He Taught His Climbing Companions

The Beatitudes are impossible to accomplish through our natural tendencies and desires.  They crush us to the ground.  They fly in the face of self-confidence, self-sufficiency, and self-righteousness.   They show us the absolute necessity of the new birth and the operation of the Holy Spirit for their implementation.  This is the way that disciples are meant to be, even how we are expected to be.  The Beatitudes show us the clear difference between belief and unbelief, between following Christ and conforming to a superficial religious system, and between Christianity and other religions of the world.  The Beatitudes require radical and supernatural regeneration.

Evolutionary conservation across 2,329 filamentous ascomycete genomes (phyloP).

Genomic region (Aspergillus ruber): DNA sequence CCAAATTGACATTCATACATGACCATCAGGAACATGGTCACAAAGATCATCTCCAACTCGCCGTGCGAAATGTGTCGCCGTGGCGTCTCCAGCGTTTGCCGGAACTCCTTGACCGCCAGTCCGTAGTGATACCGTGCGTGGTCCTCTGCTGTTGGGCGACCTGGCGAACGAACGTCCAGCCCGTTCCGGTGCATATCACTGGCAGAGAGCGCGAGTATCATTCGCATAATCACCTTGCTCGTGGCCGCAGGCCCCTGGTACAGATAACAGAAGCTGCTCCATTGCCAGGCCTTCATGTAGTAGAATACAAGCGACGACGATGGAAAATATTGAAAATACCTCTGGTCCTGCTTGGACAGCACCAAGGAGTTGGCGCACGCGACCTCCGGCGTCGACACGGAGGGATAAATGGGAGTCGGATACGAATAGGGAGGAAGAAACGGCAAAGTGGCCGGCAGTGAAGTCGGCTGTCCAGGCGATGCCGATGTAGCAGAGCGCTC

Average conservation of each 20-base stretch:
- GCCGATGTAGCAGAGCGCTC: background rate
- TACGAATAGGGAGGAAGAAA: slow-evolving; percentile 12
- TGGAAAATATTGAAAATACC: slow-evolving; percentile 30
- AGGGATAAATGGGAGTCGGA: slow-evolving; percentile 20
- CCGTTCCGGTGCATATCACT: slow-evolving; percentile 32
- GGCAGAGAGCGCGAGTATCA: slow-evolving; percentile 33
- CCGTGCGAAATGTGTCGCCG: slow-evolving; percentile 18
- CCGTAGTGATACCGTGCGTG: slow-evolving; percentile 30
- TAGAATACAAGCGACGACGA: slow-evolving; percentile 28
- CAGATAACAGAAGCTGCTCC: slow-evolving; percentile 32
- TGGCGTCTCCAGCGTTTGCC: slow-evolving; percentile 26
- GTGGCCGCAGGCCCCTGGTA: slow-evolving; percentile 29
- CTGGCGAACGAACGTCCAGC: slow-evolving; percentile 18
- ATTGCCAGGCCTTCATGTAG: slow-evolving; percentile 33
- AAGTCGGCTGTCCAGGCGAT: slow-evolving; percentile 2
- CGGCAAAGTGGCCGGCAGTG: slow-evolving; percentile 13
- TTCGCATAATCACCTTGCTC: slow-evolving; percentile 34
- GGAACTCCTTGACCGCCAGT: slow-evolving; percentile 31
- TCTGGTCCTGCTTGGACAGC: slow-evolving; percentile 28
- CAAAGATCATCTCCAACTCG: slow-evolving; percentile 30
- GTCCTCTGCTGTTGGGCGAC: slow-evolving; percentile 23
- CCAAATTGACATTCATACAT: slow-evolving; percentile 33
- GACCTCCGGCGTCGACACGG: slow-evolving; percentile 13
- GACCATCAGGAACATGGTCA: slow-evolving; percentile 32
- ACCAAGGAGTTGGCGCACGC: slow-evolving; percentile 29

A few thoughts about the structure of the Beatitudes are insightful.  A consistent and humble study of these qualities will reveal certain interesting and purposeful characteristics.  We initially begin to discern that they are both sequential and simultaneous.  The previous beatitude flows into the next, but we are expected to manifest all of them all of the time.  Then we discover that the result of the first and eighth beatitude is a comprehension of “the kingdom of God.”  Living out these qualities reflects the kingdom of God.  Further study will reveal that the fourth beatitude, “hungering and thirsting after righteousness,” is a kind of watershed of the first three (what God does within us), and the following three (how we manifest this to the world).  Finally, the eighth beatitude, “being persecuted” is comprehensive as the result of living out the first seven.

The posts in the next several weeks will develop from these spiritual qualities.  We begin with what Jesus said would be the overarching characteristic of those disciples who leverage the life of the Spirit in themselves:  They will be “blessed.”  We will explore that next time.